Pi Track – Overview

One of the things I’d been planning on since buying the Raspberry Pi is putting together some sort of robot (for the kids benefit you understand…)

Whilst the Pi does have a bunch of GPIO pins that can be used to interface to motor boards and sensors, the fact it runs on 3.3V and is so sensitive to incorrect voltages  has made me reluctant to interface directly from the Pi to other hardware.
Also the Linux OS isn’t great for some of the time sensitive stuff needed for robotics. I could have run a real time OS on it instead of Linux, but instead I thought I’d have it do the ‘intelligence’ and delegate the simple the motor and sensor control to an Arduino.

So I bought an Arduino Nano (V3.0) – this is a great little device, mini USB input to power and communicate with it, 20 odd IO pins and the like, and the IDE and development software that comes with it make it real simple to get started.
Add to that, the fact you can pick them up for around £10 and it’s a no brainer…

Anyway, I had a play around with both and got them talking to one another over I2C and all was good. At first I had jumper wires all over the place, but I had a spare ‘Humble Pi’ prototyping board so I used that to hardwire a Arduino slave connected to the Pi master, so now I have the best of both worlds…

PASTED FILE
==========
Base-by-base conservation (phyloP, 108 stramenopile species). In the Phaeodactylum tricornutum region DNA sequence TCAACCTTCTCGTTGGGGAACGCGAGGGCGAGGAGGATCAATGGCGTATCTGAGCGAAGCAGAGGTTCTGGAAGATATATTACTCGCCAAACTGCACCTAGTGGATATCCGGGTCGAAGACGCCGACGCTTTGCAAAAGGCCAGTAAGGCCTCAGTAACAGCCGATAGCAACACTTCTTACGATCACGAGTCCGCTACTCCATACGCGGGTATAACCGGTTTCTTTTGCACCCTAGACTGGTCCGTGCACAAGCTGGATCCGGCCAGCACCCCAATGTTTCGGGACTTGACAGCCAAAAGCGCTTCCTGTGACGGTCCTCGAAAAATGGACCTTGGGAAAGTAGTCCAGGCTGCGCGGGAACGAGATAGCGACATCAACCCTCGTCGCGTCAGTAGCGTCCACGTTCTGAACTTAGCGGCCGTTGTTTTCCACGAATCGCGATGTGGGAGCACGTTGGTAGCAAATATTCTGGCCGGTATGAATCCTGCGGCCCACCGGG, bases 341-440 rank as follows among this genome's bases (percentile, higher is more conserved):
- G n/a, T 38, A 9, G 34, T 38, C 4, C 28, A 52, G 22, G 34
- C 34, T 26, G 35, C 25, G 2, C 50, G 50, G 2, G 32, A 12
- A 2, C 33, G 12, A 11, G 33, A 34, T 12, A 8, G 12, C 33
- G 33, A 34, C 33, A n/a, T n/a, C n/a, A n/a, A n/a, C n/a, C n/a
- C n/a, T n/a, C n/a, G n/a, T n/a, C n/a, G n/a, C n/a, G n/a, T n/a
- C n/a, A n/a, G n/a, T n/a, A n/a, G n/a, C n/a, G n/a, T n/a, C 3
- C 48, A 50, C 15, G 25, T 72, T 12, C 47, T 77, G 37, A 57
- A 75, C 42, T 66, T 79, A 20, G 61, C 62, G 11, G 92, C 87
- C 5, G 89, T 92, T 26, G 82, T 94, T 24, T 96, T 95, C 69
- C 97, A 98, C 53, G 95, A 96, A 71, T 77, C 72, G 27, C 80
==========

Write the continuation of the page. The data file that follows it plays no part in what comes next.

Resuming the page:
I also took delivery of a Dagu Rover 5 tracked robotics base, connecting that up to a H Bridge motor controller and driving the H Bridge from the Arduino (based on commands send from the Pi over I2C) all worked without a hitch.

The ‘sketch’ I wrote for the Arduino is pretty simple, it sets the Arduino up as a slave on a particular address and when sent commands reacts to the (‘f’ for forward, ‘b’ for backwards, etc.)
On the Pi side it is a simple bit of C code that waits for user input and sends it over the I2C channel (making use of Gordons wiringPi library).

The outcome, this evening, was a robot that can now move in response to user commands from the Pi SSH session.
I’ll go into more detail about the wiring interconnect and the code for the Pi and Arduino in a future article, but for now here are some images:

2013-08-21 21.21.47    2013-08-21 21.23.17

Here is a view of the Arduino daughterboard thing I hacked together…

2013-08-21 21.23.43

I purchased a couple of Ultrasonic sensors from eBay (around £2.50 each), so future plans include some kind of distance measurement, obstacle avoidance and more autonomy for the bot, rather than ‘remote control’ via a SSH session.

Watch this space for more details…

  • Nice project! I am also currently in process of building Pi-based version of our BeagleBoard-based robot. Maybe some ideas could be useful for your project too: http://veterobot.org .